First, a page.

This post is by Sophie Smyth.
What does the future of the NHS look like? What trends will shape the changes to UK healthcare services in the years to come? To answer these questions, Beverley Bryant, the Director of Strategic Systems and Technology for NHS England, gave an extremely insightful talk at this year’s EHI Live in Birmingham on the strategic plan she has for the service in the coming years.
Bryant spoke about three major technology priorities for the years ahead:
The first priority she spoke about was the need to “put technology into the hands of the patient.” Her vision is for the patient to manage their own healthcare. This could mean sitting at home on the computer arranging appointments that suit them, but it could also mean giving patients the ability to chat with doctors via Skype, she said. Using technology to improve customer service will also be an important trend, she said.
Bryant said she wants to make the NHS easier to do business with. She added that getting the patient online will open doors to a more efficient and smooth experience with the NHS. For example, speeding up the transferring of patient records between different NHS outlets will make it easier for doctors to provide referrals online. Bryant did add, however, that she wanted to still maintain the option for referrals to be handled via paper, as a way of maintaining user confidence.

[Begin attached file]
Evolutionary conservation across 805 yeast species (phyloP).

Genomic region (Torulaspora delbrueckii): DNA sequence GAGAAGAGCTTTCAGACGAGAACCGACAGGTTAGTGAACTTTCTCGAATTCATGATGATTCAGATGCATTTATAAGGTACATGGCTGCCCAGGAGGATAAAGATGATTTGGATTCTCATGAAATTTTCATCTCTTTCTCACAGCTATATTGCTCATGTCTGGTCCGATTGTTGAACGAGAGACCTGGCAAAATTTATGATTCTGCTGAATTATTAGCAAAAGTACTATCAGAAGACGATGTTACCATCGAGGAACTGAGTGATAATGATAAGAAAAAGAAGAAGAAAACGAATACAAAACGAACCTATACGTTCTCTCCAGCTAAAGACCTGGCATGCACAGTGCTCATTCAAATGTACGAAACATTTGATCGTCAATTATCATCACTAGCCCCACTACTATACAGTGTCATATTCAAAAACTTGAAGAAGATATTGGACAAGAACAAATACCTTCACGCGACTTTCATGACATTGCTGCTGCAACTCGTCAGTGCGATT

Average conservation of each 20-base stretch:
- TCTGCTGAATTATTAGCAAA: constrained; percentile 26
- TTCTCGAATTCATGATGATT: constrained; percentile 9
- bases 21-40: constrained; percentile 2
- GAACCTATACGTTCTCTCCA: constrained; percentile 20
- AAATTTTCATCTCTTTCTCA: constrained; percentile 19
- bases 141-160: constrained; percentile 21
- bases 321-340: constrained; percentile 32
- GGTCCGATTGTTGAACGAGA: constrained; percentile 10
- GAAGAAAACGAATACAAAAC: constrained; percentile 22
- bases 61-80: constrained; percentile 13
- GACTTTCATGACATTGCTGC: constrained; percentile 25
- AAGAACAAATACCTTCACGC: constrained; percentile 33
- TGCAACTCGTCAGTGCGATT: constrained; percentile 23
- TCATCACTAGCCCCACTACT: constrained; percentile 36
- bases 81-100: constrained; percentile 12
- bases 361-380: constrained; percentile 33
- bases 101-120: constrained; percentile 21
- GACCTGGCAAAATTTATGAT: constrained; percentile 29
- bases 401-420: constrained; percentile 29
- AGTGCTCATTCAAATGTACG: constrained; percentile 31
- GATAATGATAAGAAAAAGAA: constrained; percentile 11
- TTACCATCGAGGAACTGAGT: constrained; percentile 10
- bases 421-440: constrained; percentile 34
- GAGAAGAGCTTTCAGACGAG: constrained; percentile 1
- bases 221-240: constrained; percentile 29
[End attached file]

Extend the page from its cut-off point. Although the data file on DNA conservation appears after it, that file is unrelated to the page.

Bryant’s talk also placed a major emphasis on “Developing the Informatics Profession,” to allow for health professions to make the most of healthcare data. She stressed the need for healthcare space to have a skilled, technologically savvy workforce to make these changes happen. Healthcare workers need to be confident when using technology and must be comfortable transitioning from out-dated software to a more efficient and newer programme.
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All I heard was how free software should be (ab)used, by using all of the free as in beer of it, without any of the free as in speech of it.
Really was not a great thing to see.